The app in question is called AMG Beefcake and features non-nude, erotic images of male models. The galleries for the app come from the earlier work of company founder Bob Mizer, offering fans a wide selection of "Wild Bunch"-style images of men in jeans, leather jackets and a variety of 1950s styles.
AMG said today that a new update for the app got it booted from the App Store. According to AMG, Apple alerted them to the removal, citing two specific images as “obscene, pornographic, or defamatory.”
The two images depict the same model in jeans, workboots and no shirt. In one shot, he wears a leather jacket. In the other, he doesn't. The model is sitting on a small stool.
Calls to Apple had not been returned as of post time.
“It’s one thing to deny nudity in the content that you make available to the public, but when you start censoring images that could very well pop up in a Diet Coke commercial, there’s something going seriously wrong,” AMG Director of Communications Christopher Trout said. “Even the federal government, which was once the gold standard for prudishness in the US, has never been this tyrannical about their censorship of the human body.”
AMG said that Apple referred to the following language for the rejection:
“Applications may be rejected if they contain content or materials of any kind (text, graphics, images, photographs, sounds, etc.) that in Apple’s reasonable judgement may be found objectionable, for example, materials that may be considered obscene, pornographic, or defamatory.”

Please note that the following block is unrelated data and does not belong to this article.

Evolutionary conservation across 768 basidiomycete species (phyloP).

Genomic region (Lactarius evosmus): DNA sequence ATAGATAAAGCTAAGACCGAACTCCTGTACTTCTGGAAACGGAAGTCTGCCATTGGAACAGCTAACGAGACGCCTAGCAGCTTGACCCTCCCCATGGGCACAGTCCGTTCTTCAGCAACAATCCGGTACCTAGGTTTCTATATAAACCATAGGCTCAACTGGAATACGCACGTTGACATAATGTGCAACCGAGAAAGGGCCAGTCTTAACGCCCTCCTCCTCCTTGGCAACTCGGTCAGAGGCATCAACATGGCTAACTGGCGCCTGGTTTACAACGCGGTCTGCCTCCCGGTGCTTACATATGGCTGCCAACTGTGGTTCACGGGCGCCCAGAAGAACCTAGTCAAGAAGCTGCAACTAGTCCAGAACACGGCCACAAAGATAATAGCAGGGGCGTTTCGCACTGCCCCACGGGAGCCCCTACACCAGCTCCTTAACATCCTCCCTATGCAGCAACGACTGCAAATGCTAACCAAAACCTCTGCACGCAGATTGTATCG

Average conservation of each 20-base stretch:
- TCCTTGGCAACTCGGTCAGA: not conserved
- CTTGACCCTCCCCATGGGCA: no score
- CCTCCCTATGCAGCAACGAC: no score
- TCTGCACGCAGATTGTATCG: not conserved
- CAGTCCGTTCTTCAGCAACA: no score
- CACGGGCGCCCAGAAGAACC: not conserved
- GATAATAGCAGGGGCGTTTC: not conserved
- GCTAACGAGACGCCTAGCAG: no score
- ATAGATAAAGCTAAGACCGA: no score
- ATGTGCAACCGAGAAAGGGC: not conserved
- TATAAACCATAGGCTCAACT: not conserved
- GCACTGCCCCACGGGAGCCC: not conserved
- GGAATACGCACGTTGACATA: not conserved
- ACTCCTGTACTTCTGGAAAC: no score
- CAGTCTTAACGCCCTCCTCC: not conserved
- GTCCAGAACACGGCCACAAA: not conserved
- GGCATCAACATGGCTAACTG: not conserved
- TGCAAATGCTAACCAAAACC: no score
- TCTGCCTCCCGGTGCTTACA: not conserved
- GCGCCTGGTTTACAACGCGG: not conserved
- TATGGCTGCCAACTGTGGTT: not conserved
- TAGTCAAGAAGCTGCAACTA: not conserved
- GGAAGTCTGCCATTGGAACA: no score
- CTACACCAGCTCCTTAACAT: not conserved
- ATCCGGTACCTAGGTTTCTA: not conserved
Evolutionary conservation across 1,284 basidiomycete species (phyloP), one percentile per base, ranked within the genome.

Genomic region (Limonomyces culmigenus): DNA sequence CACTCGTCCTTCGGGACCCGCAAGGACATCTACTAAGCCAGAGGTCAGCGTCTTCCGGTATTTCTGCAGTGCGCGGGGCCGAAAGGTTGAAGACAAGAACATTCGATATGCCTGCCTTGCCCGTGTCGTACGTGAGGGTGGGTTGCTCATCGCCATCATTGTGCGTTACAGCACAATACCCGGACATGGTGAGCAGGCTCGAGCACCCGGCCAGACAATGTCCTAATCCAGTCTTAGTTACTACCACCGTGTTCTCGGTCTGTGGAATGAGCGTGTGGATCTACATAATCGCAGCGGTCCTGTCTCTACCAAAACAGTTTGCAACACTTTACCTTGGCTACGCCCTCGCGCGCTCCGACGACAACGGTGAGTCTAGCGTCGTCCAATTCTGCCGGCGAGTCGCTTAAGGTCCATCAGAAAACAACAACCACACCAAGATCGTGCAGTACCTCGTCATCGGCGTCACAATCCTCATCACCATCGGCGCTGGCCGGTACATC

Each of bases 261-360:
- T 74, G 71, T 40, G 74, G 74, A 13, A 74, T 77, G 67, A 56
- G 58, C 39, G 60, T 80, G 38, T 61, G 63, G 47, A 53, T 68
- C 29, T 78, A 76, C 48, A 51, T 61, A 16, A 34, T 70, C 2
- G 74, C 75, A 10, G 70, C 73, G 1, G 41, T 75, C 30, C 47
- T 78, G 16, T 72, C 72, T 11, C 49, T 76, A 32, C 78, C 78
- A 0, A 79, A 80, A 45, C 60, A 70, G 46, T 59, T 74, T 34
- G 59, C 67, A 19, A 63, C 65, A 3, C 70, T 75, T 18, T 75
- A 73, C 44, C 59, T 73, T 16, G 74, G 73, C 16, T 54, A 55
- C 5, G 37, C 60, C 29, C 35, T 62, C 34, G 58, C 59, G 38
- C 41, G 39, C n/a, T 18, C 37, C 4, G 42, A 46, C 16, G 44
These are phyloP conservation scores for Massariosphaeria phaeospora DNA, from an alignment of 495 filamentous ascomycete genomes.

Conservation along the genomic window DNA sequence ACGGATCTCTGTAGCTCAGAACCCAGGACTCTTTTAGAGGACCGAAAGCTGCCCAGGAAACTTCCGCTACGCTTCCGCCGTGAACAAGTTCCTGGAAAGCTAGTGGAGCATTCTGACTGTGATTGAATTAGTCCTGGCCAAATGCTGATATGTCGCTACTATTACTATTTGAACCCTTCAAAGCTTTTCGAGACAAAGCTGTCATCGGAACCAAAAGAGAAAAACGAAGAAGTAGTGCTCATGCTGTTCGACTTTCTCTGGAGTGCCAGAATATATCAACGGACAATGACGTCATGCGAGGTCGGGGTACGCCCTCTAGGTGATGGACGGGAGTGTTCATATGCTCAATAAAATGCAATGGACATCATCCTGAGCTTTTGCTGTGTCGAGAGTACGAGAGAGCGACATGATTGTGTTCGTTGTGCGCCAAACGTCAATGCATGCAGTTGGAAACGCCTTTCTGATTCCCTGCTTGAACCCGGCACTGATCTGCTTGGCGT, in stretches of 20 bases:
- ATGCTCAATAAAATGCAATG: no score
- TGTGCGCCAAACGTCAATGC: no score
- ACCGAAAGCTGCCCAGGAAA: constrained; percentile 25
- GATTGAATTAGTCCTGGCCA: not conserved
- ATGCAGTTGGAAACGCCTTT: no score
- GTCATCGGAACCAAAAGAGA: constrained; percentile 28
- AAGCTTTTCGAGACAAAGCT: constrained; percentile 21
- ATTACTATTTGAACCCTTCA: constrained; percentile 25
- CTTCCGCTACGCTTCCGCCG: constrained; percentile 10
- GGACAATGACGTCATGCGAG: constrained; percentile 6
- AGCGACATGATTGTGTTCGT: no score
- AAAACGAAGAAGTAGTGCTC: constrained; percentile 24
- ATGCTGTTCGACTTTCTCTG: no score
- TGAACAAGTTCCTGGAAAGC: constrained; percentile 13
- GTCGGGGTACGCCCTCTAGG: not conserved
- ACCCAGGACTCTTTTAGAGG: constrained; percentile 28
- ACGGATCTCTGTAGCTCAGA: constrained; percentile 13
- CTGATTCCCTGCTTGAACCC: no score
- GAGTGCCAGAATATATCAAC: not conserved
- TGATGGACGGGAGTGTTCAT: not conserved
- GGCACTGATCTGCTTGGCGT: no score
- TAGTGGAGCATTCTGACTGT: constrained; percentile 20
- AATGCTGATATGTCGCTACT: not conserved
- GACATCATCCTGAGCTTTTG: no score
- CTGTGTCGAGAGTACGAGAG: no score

“The implication is that the female form is somehow less offensive to American sensibilities,” AMG President Dennis Bell said. “I’m not going to cry homophobia or sexism here, but it’s clear that Apple needs to be careful about the message they are sending. It’s disappointing to see such a progressive company taking such a conservative approach to content management.”
It's less likely that Apple is homophobic and more likely that the App Store has a wildly inconsistent approval process. Apple has been the subject of widespread criticism for how long approvals take and for its lack of transparency.
Apple has also been criticized specifically for its inconsistent and overly harsh treatment of adult. Tech analyst MG Siegler of TechCrunh.com noted that with the release of the most recent iPhone operating system, Apple has the power to give app's movie-style ratings. AMG's Beefcake app was given the toughest rating, 17+.
"I can understand why Apple would want to restrict mature apps before it had parental controls in place for them, but now it has those in place," Siegler wrote. "There should be no reason why an adult shouldn’t be allowed to get an application with nudity in it if they want."